Since Zoe and Lola are in the same preschool class, Zoe too must have been checked, and unlike Lola, found clean.
At least for the time being.
When I arrive at school for pick-up, I am greeted by one of those signs on the classroom door: Impending Doom! Your Child Has Been Exposed! The appropriate boxes are checked off in red. Pink eye? Strep? Typhus? Radon? Peanut Butter? Weapons of Mass Destruction? There’s so much to be afraid of these days, I’m amazed the list is contained to one page and that it isn’t glowing or oozing.
A group of moms is whispering to the left of the sign. “Do you know who it is?” They ask. The anonymity and secrecy of the form – knowing someone has lice but not knowing which someone – is killing them.
Armed with the answer makes me feel kind of cool. But then I think about why I am privy to this private information (“hey, lady: your kid might be next”) and stop gloating.
I am not a nosy person in general. But I am somewhat ashamed to say that, when presented with one of those Cholera forms, I always try to figure out who the carrier is. I know I am not alone in this. I don’t want to know the information so that I can alienate the child or fault the parents. I am not looking for a Hester Prynne to make an example of. I just feel like information is power; it gives me a (perhaps false) feeling of control. I have even been known to quiz my son in order to determine who in his first grade class has strep.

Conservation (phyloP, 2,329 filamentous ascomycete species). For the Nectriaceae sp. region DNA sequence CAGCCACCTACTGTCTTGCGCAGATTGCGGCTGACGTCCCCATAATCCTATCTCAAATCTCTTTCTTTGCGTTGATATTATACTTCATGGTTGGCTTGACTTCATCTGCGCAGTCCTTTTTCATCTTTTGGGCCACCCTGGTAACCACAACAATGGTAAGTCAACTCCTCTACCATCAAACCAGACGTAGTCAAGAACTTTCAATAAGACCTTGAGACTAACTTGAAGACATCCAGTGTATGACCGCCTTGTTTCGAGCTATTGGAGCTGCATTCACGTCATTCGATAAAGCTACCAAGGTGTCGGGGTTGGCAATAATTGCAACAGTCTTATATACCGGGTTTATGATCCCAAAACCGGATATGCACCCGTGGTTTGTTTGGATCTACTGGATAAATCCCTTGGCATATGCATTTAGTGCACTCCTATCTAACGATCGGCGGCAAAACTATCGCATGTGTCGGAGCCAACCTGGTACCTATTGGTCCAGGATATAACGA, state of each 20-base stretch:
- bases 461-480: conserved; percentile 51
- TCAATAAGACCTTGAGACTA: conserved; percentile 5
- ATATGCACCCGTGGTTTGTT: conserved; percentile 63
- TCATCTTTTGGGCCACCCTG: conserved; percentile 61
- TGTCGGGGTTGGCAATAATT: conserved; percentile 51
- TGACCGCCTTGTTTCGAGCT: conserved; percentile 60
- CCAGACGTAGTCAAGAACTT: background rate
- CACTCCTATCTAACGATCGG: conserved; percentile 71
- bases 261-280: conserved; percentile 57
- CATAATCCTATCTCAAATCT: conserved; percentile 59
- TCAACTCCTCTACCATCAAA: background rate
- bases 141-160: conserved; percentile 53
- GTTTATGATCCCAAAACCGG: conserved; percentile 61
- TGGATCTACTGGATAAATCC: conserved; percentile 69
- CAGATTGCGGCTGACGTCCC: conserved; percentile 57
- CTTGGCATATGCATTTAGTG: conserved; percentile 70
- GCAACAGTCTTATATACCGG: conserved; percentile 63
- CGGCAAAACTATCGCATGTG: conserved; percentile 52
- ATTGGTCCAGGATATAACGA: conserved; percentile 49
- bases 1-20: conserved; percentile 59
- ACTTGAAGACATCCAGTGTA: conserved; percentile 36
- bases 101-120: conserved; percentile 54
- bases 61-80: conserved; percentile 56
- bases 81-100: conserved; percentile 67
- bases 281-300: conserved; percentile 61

What? You thought I was perfect?
Meanwhile, in order to contain the lice, Zoe’s preschool class clears out all bedding, dress-up clothing, soft toys, and carpeting. By the end of the week, the place looks rather depressing, with children wandering around mumbling to their hands as if they were puppets, with no place to sit comfortably.
Still, the preschool families carry on. On the evening before the second lice check, there is a cocktail party for the parents in Zoe and Lola’s class. It is a lovely get-together, sophisticated and friendly. One friend has gotten her hair blown straight for the occasion. Another, donned almost 24/7 in workout pants, wears heels. It feels nice to be so social in January. Like a grown-up playdate, complete with dress-up.
The next morning there is indeed bad news from the preschool: two more cases of lice have been discovered. What’s more, the moms of the two infected children have lice as well. I try to remain calm as a flashback forms of the night before. Did I bump heads with anyone at the soire? Share hats? How far can these buggers jump, anyway?
Word on the street is that Pantene conditioner should be combed through one’s hair and left on for ten minutes. Done weekly, this can ward off lice. I think the class moms should run to CVS and get supplies for everyone. I also think that I should buy stock in Proctor and Gamble and consider going to school for my Nitpicker’s license. There are areas of our economy that are strong, after all!
I hear that LiceEnders is visiting the middle school that day, so I go over and get in line, trying to blend in with some Popham sixth graders. I emerge from the nurse’s office clean, though not without some funny looks from the staff.
“Didn’t you resign from here?” One teacher asks, not unkindly.
“Yeah, but I can’t resist the free lice checks!” I laugh. “I’m a recessionista, remember?”
“I personally don’t see what the big deal is.” Another teacher shrugs. “It’s not like an STD. I mean, to qualify for lice, all you have to do is live. It shouldn’t be so taboo.” There are nods all around.
Ah, society. Zoe has faced her first Winter Cotillion and emerged relatively unscathed. I am happy to report that she and Lola have made-up and are back to sharing toys, though headbands are verboten.
Lola’s mom and I are on our way as well. Last weekend, at a birthday party, she and I chatted over pizza and cake.
“You know, I was thinking. You should really write about this lice thing,” she suggested.
Giving me an idea for an article? Letting me share her secret with all of Scarsdale? Now that’s someone I’d like to be friends with.